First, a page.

Now, what drives complexity? The first driver is numerousness. When you increase the number of elements in a system, you also increase the number of possible combinations. This in itself could merely lead to complication instead of complexity. It leads to complexity, however, in combination with another driver – interdependency. Elements in a system mostly do not function independently of each other. That also means that if you change something in element A, element B or element C could be affected, and vice versa. For example, if you change the load carrier while engineering an automated warehouse, you would have to adapt the racking configuration, maybe the conveyors, maybe the palltizing robots or dolly stackers; maybe you would have allocated the SKUs differently to the various storage and picking areas in the system if you had known the new load carrier from the beginning. Chances are you will overlook something and you are best of starting over. Another example is your customer decides they want to increase the number of SKUs from 8.000 now to 20.000 in the future: possibly your entire logistics concept would look differently. Yet another example is that while you optimized the entire logistics concept for worker productivity, some senior manager comes around and tells you that the sytem needs to enable 1-hour delivery…

Importantly, the links of cause and effect are not always easily visible. They may be indirect – and, worse, there can be a time delay between cause and effect which significantly inhibits our learning capability. (Because of that time delay, by the way, managing a company by financial results is similar to steering a car through the back mirror. By the time you get the numbers, the cause of these numbers needs to be found long ago.)

Variability and variety are the next drivers. I make a distinction between variability and variety. Variability in my interpretation relates to the circumstances a system has to deal with as input, or which it creates as output, such as variability of customer demand and variability in quality of products leaving the assembly line. In manufacturing and logistics, variability is mostly something negative. Variety, on the other hand, often is a decision, something that is desired, and provides options to choose from. This has mostly positive connotations. Variety can lead to variability, however, which is why car companies work hard to reduce variety, for instance by bundling extra options into packages.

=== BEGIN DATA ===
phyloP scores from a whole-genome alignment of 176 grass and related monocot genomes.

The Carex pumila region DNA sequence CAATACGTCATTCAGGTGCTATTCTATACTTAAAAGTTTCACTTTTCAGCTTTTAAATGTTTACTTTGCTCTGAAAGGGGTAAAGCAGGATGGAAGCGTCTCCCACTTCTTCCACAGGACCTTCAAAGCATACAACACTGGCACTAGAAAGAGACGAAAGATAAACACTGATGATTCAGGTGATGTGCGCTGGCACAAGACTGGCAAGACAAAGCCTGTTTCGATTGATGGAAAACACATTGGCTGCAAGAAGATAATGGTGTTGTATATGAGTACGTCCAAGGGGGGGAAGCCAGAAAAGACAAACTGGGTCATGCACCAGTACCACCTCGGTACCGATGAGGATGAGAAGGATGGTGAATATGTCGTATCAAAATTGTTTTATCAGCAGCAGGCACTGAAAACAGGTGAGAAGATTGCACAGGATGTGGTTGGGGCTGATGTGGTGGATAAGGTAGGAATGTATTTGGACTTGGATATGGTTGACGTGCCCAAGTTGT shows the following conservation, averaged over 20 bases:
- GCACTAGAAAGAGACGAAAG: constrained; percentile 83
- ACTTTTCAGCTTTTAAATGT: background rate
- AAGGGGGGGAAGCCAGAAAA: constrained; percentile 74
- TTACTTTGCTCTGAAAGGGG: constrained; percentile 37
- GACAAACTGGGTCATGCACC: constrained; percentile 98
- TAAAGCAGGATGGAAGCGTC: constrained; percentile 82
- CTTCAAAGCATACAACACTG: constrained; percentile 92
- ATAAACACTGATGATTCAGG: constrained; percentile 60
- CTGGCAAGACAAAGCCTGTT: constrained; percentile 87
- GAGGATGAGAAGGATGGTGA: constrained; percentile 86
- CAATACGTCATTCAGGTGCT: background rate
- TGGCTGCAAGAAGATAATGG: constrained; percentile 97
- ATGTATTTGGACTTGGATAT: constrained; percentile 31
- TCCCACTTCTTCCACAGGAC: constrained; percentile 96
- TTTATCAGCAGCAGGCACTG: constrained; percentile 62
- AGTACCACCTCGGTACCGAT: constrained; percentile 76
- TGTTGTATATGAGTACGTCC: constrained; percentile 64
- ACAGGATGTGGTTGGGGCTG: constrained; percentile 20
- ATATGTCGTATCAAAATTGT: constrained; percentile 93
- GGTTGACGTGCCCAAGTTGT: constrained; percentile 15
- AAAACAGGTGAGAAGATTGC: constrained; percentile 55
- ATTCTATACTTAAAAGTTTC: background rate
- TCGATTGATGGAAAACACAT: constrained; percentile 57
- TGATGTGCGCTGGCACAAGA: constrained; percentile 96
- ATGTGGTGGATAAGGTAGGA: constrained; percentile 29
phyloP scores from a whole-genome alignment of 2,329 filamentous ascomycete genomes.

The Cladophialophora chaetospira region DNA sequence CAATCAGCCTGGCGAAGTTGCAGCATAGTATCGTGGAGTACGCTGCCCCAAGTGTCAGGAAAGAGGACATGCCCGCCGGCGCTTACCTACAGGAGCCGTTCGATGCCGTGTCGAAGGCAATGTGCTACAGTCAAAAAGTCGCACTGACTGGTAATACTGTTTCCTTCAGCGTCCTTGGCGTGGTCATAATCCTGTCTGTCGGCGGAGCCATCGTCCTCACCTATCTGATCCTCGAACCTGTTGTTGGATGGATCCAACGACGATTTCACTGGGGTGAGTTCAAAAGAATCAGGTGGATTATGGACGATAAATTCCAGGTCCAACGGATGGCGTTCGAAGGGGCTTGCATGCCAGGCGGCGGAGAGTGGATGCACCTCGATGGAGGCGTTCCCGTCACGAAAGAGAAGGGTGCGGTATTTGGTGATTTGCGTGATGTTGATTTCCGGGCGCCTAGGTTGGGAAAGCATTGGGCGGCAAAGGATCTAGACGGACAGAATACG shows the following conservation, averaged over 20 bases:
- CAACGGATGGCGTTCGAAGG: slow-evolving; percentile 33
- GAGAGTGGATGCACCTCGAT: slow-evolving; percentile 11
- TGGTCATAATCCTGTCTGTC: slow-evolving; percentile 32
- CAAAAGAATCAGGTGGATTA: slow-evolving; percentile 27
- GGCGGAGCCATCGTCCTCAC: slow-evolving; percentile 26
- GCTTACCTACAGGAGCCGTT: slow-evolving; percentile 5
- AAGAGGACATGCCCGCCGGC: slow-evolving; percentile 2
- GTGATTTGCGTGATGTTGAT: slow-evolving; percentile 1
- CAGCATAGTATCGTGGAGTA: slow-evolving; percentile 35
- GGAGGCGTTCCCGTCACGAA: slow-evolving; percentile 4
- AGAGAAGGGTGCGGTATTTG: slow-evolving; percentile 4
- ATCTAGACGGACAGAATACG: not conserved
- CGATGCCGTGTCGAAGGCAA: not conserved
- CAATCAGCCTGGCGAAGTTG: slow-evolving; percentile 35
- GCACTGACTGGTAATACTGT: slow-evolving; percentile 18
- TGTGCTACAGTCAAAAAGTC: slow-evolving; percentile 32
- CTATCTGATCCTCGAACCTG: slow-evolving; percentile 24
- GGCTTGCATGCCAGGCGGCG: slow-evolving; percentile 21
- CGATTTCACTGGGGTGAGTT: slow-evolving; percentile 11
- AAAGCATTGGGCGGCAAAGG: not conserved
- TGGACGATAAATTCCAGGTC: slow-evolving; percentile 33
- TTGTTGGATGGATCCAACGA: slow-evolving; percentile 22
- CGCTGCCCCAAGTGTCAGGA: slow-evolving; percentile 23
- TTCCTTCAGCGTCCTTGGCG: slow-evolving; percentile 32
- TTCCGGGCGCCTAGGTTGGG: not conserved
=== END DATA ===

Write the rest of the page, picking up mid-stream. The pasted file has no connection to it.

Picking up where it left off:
The impact of complexity on risk then is quite straightforward: complexity increases the likelihood of failure – and it also makes it more difficult to find and fix the root cause of problems. And because the size is bigger, the impact of the problems is likely to be much more significant, for instance when you have to pay penalties or liquidated damages as percentage of the total project volume in case of delays. So complexity impacts on both factors of risk, the chance of failure and the consequences of failure.

Size Makes Addictive

There is another thing to large projects: they make addictive and can send you up a spiral of ever-increasing project size that you are seeking.

Large projects make addictive for three reasons:

  • Psychologically, they can become the “new normal” and people (especially management) do not want to settle for less. If you set a new benchmark by selling a project worth €100 M, going back to €5 M – €10 M projects will feel like you will stay below your potential. And this relates not only to your perception, but to other stakeholders’ (like management) perception, too.